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Creativity: Avoiding all references to the blindingly obvious

YOU CAN do a lot worse, says Des Waller, than sit back and dangle your toes in a venetian blind as they make excellent toe separators, particularly if you suffer from toes that tend to stick together.

John and Judith Spurway apologise for the seriousness of their suggestion in stressing the usefulness of venetian blinds in displaying Christmas cards, thus saving sticky tape, staples and 'those peculiarly nasty plastic card holders you bought from some gift catalogue'.

Sticky tape also adheres to the suggestion of D and H Hutchinson, who recommend hanging a venetian blind in front of the television 'to hide it if England are losing'. On second thoughts, they believe that masking tape might be a simpler solution to the problem. That would also free the blind for their other suggestions: a hammock for Yorkshire terriers, or a white paper substitute for the Government to write its policies on: 'They're floppy and can be covered up in an instant if the wind changes.'

Paul Clark was one of several readers who pointed out that a venetian blind is exactly what our Silly Questions correspondent needed when asking why you can't switch on the dark. He also suggests that a single slat could be used in the bath as an escape device for spiders or slipway for toy boats.

Spiders in baths also occurred in J Nicholas's proposal to convert venetian blinds into mechanised arachnid bath- time elevators. The spiders, however, would need good timing to avoid a fate analogous to Stuart Cockerill's suggestion of 'lepidopteran guillotines'. He also finds venetian blinds useful to floss many teeth simultaneously.

'Venetian blinds,' says Stewart Banfield, 'paint their gondolas white as pilot boats for Signor Berlusconi.' 'Venetian blinds,' says Wing Commander T F H Hudson, 'are, of course, for going on in Venice.'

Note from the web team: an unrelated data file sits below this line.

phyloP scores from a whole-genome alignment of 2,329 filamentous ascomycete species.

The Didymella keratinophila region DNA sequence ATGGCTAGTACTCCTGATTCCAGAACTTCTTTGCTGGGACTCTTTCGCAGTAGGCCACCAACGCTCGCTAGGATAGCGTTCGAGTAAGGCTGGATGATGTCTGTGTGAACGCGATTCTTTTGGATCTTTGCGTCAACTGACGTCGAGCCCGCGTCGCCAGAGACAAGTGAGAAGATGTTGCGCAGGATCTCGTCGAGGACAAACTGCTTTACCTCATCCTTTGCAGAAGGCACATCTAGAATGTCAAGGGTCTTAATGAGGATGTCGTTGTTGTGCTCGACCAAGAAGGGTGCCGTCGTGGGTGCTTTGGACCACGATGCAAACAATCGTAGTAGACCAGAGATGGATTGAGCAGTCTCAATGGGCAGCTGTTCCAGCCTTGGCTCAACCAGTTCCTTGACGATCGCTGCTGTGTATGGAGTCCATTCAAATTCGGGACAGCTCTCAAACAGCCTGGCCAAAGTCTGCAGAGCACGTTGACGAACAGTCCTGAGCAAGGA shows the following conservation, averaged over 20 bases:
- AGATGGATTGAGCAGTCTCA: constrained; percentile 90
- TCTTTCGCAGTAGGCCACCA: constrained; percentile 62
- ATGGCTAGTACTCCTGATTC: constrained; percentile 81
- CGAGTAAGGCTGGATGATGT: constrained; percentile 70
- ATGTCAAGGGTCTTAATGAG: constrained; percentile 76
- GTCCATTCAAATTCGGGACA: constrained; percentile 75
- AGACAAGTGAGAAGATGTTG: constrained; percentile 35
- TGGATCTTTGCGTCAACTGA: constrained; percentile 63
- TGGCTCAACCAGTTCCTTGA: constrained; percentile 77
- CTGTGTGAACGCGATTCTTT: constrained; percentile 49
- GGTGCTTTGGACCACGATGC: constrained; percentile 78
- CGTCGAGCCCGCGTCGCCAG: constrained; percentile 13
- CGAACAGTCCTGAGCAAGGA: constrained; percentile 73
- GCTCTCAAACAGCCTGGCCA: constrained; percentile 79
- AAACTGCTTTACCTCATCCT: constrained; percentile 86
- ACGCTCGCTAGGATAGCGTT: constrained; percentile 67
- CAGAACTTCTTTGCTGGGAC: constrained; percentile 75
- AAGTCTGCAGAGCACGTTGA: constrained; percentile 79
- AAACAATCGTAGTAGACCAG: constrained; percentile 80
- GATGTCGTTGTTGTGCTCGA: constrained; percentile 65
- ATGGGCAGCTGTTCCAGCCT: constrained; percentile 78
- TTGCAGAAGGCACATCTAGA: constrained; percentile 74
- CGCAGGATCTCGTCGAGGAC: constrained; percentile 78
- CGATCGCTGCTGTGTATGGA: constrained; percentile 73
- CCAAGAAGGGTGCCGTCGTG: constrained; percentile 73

Mollie Caird suggests practice letter- boxes for trainee postmen. R G Gregory makes draughts boards out of two sets of blinds superimposed orthogonally. Geoffrey Langley says that blinds are exceptionally useful to politicians for their capacity 'to collect vast quantities of dust to blow into the eyes of the electorate'. Nicholas Gough points out that it has been empirically verified that venetian blinds collect more dust per unit of surface area than anything else known to interior decorators.

Paul and Steph implore us to 'eschew blindingly obvious references to poking and sticks' and concentrate on such uses as: a new kind of sail which, when conditions require, enables the wind to be allowed to blow through it to varying degrees; a garden trellis; to sunbathe under, allowing a continuously variable sun-protection factor; on a giant scale as terracing for football stadiums. In case of vandalistic activity, the slats may simply be closed.

Mark Walmsley also sees benefits of slat-enhanced sunbathing 'to give a banded tan effect, vertical stripes if you wish to look taller and thinner, or horizontal if a shorter, more squat appearance is required.' He also recommends the use of venetian blinds in association with a streetlamp to create those atmospheric shadows for home video noir. It can also, he claims, provide an authentic venetian blind sound effect in radio plays.

'It occurs to me,' he adds, 'that most objects discussed in Creativity could be used in this way: collected works of Jeffrey Archer hitting skip, spider climbing out of bath, and so on.' Yet the sound effect of last week's greengrocers' surplus apostrophes somehow fails to earn a mention. Such punctuation marks were, however, mentioned by R G Gregory, who uses them as cams to move the slats when turning on the dark with a venetian blind.

'I use a venetian blind,' writes B O'Riley, 'in conjunction with my Amstrad word processor to organise the correct ordering of the pages when printing multiple copies of long documents.' Sadly, her letter was a one-off single page, so she was unable to demonstrate its efficacy. She does, however, add that in the dull moments between major literary efforts, she removes the venetian blind from the printer and uses it for silent concertina practice.

Oliver Davies sees the venetian blind as a perfect semaphore- or code-generating heliograph. He believes that use can profitably be combined with the sale of advertising space as the blind turns into a hi-tech reversible hoarding. With razor blades attached to the slats, however, he recommends them to the catering trade as high-speed vegetable dicers.

John and Fiona Earle suggest venetian blinds as stencils for painting zebras. The also make excellent racetracks for beetles and other insects, and help gardeners sow seeds in straight lines. After sowing, a blind may form the basis of a waterfall for the garden pond, or a rather tacky cat-flap.

Next week, we shall report on unusual uses for scissors, in pairs or singly. In the meantime, you might like to think of uses for swivel chairs. Suggestions will be welcome at: Creativity, The Independent, 40 City Road, London EC1Y 2DB.